How do you represent issues of gentrification and displacement in your work?
At Artpace, I’ve worked on two distinct, yet narratively connected bodies of work. In my studio, I have three large-scale drawings/collages that are inspired by my family history. On the Artpace rooftop is a to-scale replica of my grandmother’s house, which was located on Paul Russell Road in Tallahassee. When she passed away, her children sold her property to a developer who built a gated suburban community on the land. A part of the city that was once considered ‘country’ had become prime property for developers. Though my family wasn’t displaced, the purchase and redevelopment of the former homestead made me think about gentrification and its impact on community.
Gentrification, displacement, and neighborhood renewal affects communities differently, especially neigh- borhoods that have historically not had access to city resources. In Paul Russell Road, the homestead has been created from memory and photographs, and is turned onto its roof, exposing a homogenous suburban neighborhood of ranch houses and bungalows, symbolizing the shift in property ownership from a single family to a housing estate. My original intention was for the house to be installed outside of Artpace in the San Antonio community. However, for a variety of reasons, at the county level, this work could not be installed where we intended. The neighborhood we initally chose has been impacted by the very concerns the artwork critiques.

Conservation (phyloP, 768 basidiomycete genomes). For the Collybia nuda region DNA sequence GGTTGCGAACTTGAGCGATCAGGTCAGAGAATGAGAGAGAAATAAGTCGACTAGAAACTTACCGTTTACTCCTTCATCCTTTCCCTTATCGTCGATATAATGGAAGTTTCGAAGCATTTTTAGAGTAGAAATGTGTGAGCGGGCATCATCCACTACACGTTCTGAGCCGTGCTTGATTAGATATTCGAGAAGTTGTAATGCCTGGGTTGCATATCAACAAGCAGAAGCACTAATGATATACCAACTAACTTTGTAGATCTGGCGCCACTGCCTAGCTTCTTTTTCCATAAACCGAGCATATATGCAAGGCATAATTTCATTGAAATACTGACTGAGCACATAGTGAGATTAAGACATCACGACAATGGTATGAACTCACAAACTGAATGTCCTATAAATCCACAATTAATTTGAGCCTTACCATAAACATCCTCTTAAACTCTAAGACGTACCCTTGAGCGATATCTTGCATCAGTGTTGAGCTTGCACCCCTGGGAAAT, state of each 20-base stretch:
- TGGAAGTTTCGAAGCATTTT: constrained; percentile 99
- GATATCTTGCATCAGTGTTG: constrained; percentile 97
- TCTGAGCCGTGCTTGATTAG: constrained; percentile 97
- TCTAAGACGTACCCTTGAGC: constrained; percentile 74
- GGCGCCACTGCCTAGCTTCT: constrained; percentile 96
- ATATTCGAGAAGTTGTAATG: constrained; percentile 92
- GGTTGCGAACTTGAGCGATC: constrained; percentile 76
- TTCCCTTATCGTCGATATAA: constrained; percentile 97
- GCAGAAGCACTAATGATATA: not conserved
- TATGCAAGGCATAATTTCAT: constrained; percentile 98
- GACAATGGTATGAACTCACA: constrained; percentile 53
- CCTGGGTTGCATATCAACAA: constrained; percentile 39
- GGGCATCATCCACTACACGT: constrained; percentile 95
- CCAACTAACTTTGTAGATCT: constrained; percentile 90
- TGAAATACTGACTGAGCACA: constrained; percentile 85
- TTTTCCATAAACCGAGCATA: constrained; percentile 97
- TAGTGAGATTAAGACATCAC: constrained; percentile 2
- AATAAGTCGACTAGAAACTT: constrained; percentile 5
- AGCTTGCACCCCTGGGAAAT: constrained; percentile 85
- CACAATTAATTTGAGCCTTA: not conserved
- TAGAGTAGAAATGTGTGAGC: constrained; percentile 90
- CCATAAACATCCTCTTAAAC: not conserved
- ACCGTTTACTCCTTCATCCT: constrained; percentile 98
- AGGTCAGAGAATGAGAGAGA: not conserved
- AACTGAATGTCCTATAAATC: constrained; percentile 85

The origin of much of your work is your grandmother and the land she owned. Why is this part of your family history so impactful for you?
I frequently draw nude bodies—often, a corpulent black female figure—as isolated figures on a white ground. Their relationship with the world is signified by the colorful adornments they wear and the culturally loaded objects they embrace—among them, southern landscapes, suburban housing and sports gear.
My current drawings are populated with trees and nature to give context to the body and its relationship to a particular kind of landscape. In the large-scale collages produced at Artpace, I depict landscapes growing out of women’s bodies. This dense, lush landscape references my grandmother’s homestead and the land she owned during a time when women, let alone Black women, did not own property. That home- stead was a place that family lived, visited, and held meetings for generations.
Tell us about your imaging process from stickers and drawing to large-scale, complex murals.
I source much of my imagery from what already exists. I use stickers, which generally have a decorative function, to narrate in my drawings. The playfulness of the stickers becomes more surprising and absurd, with a shift in scale. Stickers function as visual shorthand. The way an image is generated brings content – both in the form of the images and its style. For instance, I collage trees using multiple styles of stickers – photographic, illustrative, painterly, etc. This conflation of styles alters how these images are read. Neither the images nor the styles in which they are made are value-free.